So, here’s what I, personally, don’t like about special: I feel like it’s an isolating word. I feel that the concept of ‘special’ stands in the way of full integration into society, and it also perpetuates some very harmful myths. It sets people with disabilities aside and stresses that they are different and alien. That using a wheelchair, for example, is ‘special’ and different and weird.

This word, to me, stresses a hierarchy of normality. And, thanks to the way that it has become twisted, it has become a singularly loaded word. Everything from ramps to quiet rooms for taking exams is considered ‘special treatment’ and sneered at. Nondisabled people think that we are pulling off some kind of giant scam here and that’s reinforced when we talk about, for example, ‘special education.’

The very idea that accommodations are ‘special’ stresses that they should not be expected. That they are a prize or treat. That you don’t deserve them. I want to see accommodations normalised. I want to see it assumed that everyone who wants to participate in something is able to do so, that no barriers are presented by other participants or the venue. I don’t want that to be ‘special.’ I want it to be ordinary.

Likewise, the idea of referring to human beings as ‘special’ is one I find troubling, not least because this term has become weaponised. I have trouble parsing whether it is being used as a celebration of identity or an insult whenever I encounter it.

What about you? Do you like or dislike ‘special’? What does this word evoke for you when you encounter it?

Needs Are Not Special

“Special needs” is one of those phrases that just kind of irks me.

I see it most commonly used in reference to children or developmentally disabled adults; the implication in both cases is that the “special needs” individual can’t function without someone else’s help. That this person is totally dependent. And it carries, to my ears, a subtle note of disability-as-tragedy and hardship. Because, of course, if someone is “special needs” that means that someone else must need to meet those “special needs,” right? And that person must be sacrificing so much to get those “special needs” met.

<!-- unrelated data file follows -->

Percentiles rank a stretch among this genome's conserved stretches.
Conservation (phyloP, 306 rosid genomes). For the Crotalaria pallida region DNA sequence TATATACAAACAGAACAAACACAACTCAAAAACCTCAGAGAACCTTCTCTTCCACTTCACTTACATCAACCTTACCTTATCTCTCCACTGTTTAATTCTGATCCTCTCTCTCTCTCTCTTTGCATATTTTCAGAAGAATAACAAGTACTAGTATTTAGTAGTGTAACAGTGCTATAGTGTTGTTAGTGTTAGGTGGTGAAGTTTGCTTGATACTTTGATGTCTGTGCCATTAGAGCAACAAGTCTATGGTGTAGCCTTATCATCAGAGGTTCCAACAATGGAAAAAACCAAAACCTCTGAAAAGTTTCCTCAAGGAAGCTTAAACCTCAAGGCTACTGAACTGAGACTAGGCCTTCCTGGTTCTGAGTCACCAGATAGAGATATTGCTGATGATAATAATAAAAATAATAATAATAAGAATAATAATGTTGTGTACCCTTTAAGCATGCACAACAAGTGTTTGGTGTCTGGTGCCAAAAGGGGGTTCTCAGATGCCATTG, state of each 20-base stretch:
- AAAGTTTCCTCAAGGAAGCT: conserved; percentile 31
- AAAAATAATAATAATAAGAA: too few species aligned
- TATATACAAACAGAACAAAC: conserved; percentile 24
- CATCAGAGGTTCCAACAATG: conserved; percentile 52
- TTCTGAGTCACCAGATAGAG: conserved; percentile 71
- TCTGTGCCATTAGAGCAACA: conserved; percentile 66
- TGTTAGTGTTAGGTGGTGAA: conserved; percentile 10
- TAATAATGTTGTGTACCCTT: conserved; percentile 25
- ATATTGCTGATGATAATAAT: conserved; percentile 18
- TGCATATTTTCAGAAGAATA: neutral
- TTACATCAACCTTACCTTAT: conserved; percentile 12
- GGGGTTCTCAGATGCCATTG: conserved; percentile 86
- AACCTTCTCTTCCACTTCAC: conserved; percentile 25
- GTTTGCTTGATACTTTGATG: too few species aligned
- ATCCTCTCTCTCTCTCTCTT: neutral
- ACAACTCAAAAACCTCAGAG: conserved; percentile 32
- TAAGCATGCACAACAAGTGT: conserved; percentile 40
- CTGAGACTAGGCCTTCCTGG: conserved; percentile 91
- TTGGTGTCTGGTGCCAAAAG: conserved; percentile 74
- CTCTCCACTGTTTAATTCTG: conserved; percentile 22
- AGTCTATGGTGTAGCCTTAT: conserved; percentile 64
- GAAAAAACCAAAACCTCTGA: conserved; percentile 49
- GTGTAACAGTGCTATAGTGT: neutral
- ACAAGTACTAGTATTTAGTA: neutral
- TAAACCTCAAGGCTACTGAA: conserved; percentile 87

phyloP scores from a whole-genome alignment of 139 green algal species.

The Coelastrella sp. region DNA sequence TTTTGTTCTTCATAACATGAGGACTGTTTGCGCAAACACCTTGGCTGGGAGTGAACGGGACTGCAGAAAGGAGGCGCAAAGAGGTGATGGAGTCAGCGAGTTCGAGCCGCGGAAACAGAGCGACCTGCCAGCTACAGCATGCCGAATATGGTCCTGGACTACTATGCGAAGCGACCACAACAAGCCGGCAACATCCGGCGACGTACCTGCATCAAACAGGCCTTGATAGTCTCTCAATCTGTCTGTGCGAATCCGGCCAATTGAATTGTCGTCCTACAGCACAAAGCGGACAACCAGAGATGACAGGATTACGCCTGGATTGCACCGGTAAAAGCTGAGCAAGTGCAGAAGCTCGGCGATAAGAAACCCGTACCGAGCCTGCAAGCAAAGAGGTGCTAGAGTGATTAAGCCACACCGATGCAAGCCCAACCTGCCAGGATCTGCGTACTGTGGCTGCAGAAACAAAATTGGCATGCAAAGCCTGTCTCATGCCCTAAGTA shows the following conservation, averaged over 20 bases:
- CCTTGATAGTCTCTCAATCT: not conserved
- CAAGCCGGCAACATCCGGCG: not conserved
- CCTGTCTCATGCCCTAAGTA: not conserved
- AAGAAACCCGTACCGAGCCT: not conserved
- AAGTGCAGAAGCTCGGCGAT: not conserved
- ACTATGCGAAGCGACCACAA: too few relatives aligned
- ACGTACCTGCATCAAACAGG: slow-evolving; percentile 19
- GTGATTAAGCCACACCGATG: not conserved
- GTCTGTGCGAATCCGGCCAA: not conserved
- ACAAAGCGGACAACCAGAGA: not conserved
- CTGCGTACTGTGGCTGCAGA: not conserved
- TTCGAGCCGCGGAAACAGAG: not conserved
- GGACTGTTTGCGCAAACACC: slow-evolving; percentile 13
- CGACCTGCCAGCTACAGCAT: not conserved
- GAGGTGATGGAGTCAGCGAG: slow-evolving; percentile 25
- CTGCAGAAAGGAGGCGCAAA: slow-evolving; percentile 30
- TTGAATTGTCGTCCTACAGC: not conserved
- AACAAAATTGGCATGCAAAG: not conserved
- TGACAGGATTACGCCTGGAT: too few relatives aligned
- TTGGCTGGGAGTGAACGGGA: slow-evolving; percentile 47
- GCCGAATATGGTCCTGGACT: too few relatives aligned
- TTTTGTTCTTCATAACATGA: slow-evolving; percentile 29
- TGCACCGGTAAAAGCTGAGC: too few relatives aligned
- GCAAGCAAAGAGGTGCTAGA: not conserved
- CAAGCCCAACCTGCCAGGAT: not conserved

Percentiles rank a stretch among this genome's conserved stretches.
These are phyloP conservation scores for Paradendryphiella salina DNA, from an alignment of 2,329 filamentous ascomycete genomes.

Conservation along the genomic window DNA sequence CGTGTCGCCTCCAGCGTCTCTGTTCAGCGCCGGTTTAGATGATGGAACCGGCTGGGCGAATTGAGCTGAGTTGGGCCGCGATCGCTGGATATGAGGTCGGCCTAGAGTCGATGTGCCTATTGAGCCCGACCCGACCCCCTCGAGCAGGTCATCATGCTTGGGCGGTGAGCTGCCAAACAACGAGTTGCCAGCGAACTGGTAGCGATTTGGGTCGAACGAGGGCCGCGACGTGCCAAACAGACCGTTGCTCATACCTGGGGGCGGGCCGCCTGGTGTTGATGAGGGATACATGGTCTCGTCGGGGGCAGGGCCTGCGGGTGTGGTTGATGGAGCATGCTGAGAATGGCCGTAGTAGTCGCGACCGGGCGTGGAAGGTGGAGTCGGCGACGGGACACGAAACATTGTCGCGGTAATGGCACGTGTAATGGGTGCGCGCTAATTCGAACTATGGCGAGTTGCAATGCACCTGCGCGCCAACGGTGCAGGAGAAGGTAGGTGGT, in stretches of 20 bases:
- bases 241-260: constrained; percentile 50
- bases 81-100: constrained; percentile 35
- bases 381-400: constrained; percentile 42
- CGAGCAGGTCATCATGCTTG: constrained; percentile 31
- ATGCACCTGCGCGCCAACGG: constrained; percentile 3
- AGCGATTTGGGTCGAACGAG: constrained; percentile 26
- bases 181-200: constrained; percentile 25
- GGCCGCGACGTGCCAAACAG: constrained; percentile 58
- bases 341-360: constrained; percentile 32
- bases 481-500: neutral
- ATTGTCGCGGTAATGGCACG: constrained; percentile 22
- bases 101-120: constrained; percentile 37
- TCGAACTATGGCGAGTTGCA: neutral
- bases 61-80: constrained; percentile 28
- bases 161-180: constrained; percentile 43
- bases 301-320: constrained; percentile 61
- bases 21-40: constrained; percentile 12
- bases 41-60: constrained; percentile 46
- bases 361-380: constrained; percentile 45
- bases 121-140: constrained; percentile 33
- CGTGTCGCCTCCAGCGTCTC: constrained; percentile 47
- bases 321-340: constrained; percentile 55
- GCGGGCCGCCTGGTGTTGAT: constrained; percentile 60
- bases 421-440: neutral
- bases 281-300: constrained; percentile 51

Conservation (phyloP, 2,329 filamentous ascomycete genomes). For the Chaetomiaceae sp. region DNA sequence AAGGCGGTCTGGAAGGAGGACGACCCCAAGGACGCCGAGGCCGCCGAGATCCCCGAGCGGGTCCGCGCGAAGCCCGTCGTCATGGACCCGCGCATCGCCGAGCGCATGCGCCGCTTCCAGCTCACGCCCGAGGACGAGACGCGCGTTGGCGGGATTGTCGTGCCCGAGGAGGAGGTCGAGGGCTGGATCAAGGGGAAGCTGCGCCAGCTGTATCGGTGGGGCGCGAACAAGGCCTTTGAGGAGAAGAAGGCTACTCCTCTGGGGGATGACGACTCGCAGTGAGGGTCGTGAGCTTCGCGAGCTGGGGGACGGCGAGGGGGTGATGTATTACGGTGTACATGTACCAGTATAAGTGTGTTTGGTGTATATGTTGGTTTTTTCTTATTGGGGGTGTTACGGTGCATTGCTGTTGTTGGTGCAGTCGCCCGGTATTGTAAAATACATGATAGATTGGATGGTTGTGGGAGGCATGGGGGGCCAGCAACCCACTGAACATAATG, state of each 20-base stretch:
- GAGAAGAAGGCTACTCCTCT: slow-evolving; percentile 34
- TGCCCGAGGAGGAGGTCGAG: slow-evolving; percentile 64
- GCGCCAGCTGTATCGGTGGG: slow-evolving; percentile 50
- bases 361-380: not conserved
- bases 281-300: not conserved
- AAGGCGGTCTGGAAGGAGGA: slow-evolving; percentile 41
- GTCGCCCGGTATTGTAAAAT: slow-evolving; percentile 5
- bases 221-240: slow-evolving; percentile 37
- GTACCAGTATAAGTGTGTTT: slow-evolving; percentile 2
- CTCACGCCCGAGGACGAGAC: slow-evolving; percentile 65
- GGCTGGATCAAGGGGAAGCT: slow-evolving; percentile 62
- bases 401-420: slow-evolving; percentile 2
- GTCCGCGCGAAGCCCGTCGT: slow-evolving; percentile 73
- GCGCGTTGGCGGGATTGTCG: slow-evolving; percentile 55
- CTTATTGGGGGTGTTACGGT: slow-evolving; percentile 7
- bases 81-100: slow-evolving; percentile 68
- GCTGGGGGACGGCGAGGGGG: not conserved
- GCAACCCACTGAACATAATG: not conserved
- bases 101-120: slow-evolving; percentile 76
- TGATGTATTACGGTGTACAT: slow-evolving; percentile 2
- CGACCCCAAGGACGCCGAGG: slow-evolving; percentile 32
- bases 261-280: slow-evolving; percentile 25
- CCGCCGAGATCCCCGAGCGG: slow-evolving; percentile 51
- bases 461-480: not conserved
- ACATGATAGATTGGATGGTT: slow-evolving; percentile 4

So, here’s why it bugs me. Needs aren’t special. They are just needs. A person who needs to eat through a PEG tube, for example, isn’t a “special needs” person. Ou is just a person. Who needs to eat. Eating is a need. It’s a widespread human need, in fact. Every human needs food. There are lots of ways to deliver that food. A PEG tube is one of them. Using a PEG tube for nutrition just means that you’re meeting your need for nutrition in a way that the able populace finds unfamiliar.

Likewise, everyone needs to breathe. To sleep. I would argue, to be happy and fulfilled. Again. These things are not “special.” They’re just needs. They are needs which all humans experience. And, again, needs can be fulfilled in many different ways. For me, happy is driving on a full moon night with the top down, blaring some music. For you, maybe it’s ballroom dancing. For that person over there, it’s sitting in silent meditation in a dark room. For someone else, it’s a big dinner with family and friends. Those are all ways of meeting the need for happiness, and none of them is better or worse than any other.

The “special needs” language falls into normativity. There’s a “normal” and a “right” way to do things, and that way is how able people do it. If you don’t do it that way, suddenly it’s “special” because it’s different and scary.

“Special needs” is part of this dichotomy which is used to split able and disabled. Indeed, to alienate disability. Disability is different and “special” and hard and weird. “Special” is an isolating word, in fact, because it sets people apart, and not necessarily in a good way, no matter what the original meaning of the word is.

Think “special bus” or “special education,” both of which are used to isolate developmentally disabled folks from their peers, often under the argument that they are “hard to control” or “disruptive” or “upsetting” or, sometimes, just “gross.” People use “special” to push these folks away, to isolate them somewhere where they cannot bother the nice able people.

It’s one of the many euphemisms for disability which is used to create a veil of obscurity. Disability as Other. Indeed, “special needs,” a term which  people often use because they are fumbling for something else to use, looking for the “right” way to say it, is intensely othering.

Is there a better way we can phrase this? Is there a way that we can talk about people who do need aides, who do need support, that does not deny them autonomy and turn them into helpless individuals? Is there a way we can describe things without falling into the norming trap, in which we unwittingly reinforce the idea that there is a “normal” to aspire to and that everything else is below that?

Why can’t we just say that they are people with disabilities (or disabled persons)? Can the media say “a single mother caring for a disabled child,” instead of “a single mother caring for a special needs child”? Will the world fall down if that happens?

By 10 December, 2009.    language